When Weight Loss Isn’t Worth It: Teen Gets Hepatitis From Chinese Green Tea

A 16-year-old girl has contracted acute hepatitis after drinking Chinese green tea she purchased online that claimed to have weight-loss benefits, ABC News reported. The case was part of a new study published in the British Medical Journal, which claims the girl consumed three cups of the internet-ordered green tea daily for approximately three months as an aid for weight loss. Researchers called this a “recurring theme” and hope that the case study raises awareness about the links between herbal and dietary supplements and hepatitis.

“An association between green tea containing Camellia sinesis and hepatitis has been reported.”

The unidentified patient reportedly came to her doctor’s office with nausea, joint pain, and nonspecific abdominal pains, which prompted physicians to give the teen antibiotics for a presumed urinary tract infection, but less than a day later she checked in to a Birmingham emergency room with jaundice. The girl told doctors at the hospital that she had been drinking the Chinese tea for weight loss and later said in the study that she was very scared when doctors told her she had acute hepatitis.

“I had only lost a couple of pounds, but then started having horrible pains in my joints, and felt very dizzy and sick.”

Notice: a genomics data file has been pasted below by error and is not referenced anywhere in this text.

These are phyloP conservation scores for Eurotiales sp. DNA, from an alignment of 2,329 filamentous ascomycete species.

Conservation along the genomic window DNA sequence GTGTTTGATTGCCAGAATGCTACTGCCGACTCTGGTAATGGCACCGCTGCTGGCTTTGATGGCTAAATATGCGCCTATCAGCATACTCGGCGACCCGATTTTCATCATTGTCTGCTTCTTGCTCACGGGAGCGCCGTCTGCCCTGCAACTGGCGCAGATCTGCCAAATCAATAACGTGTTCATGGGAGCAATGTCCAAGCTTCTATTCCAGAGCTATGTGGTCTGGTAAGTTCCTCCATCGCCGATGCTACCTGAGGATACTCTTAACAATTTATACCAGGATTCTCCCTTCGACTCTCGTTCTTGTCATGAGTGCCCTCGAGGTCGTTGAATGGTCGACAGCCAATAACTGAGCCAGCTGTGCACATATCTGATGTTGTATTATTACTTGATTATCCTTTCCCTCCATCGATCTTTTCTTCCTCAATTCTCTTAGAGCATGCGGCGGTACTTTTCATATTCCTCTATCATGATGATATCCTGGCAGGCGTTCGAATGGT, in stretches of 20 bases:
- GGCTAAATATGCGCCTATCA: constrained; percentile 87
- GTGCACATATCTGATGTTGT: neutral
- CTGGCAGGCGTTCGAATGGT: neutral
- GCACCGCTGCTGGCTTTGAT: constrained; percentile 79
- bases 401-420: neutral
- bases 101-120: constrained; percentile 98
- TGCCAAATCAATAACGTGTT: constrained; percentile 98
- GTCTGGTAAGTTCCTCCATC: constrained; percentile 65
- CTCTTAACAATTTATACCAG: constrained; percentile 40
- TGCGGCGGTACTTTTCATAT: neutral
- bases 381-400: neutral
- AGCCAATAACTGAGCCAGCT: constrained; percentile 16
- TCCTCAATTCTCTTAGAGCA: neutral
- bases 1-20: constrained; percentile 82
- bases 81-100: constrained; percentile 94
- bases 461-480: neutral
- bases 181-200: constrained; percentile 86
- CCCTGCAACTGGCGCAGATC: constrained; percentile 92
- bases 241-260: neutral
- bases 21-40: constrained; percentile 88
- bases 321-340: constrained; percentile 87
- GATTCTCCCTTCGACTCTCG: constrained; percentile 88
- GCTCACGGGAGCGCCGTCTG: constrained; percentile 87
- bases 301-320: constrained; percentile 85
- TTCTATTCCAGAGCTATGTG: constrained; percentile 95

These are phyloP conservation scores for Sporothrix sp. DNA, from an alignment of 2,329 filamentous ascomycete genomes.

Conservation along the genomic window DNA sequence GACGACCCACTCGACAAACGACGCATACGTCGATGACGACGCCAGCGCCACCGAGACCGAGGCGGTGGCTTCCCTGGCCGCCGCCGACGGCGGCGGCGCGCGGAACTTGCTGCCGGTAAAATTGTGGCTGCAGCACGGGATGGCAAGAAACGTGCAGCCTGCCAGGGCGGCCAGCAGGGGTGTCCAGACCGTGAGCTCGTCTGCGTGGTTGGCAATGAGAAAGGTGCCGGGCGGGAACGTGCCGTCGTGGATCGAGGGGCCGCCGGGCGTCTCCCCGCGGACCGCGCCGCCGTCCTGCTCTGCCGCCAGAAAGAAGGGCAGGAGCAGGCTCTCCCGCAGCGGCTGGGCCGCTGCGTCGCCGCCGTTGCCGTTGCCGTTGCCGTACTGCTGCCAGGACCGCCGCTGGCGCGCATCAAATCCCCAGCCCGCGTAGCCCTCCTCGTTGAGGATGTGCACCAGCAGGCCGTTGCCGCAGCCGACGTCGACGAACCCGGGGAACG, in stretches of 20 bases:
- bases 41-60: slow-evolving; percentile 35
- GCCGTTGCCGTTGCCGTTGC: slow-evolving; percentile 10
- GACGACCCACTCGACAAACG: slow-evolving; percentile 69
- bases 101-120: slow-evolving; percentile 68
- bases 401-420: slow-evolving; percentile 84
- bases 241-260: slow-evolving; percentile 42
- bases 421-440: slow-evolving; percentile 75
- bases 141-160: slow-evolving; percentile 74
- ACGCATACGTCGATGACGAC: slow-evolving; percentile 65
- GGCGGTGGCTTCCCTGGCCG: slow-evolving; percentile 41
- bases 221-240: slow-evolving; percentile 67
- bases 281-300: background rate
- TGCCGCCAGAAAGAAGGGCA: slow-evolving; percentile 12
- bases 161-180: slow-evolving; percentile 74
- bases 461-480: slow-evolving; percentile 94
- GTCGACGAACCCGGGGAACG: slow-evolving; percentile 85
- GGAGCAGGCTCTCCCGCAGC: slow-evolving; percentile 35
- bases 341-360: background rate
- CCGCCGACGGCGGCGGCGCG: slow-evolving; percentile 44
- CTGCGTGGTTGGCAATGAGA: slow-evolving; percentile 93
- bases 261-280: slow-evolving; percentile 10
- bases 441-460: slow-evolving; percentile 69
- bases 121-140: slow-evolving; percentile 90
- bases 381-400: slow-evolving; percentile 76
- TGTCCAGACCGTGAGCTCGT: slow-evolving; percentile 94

Although the medical team did not test the green tea for toxic substances, they found that once she stopped drinking the tea and was treated with intravenous fluids and medication, the symptoms quickly subsided. As a result, they believe the tea itself was likely contaminated with secondary additives that affected the girl’s liver function.

“This raises the possibility that it is the addition of other chemicals causing hepatotoxiciy, (chemical-driven liver damage) particularly in preparations used for weight loss.”

Although green tea is typically safe – even healthy – to consume, some additives and unknown chemicals used for weight loss may make the drink dangerous when purchased from a little-known source online. Dr. Donna Seger, who is head of the Tennessee Poison Center in Nashville, said there are still too many people who don’t realize weight loss substances can be dangerous.

“Because it’s natural, doesn’t mean it can’t hurt you. They can have very significant toxicity.”

Seger advises against purchasing weight loss supplements online without knowing exactly where they come from. Depending on the regulations in place where the supplements are manufactured, they could potentially contain unlisted herbs and other materials that cause severe health problems.

[Photo courtesy of Flickr]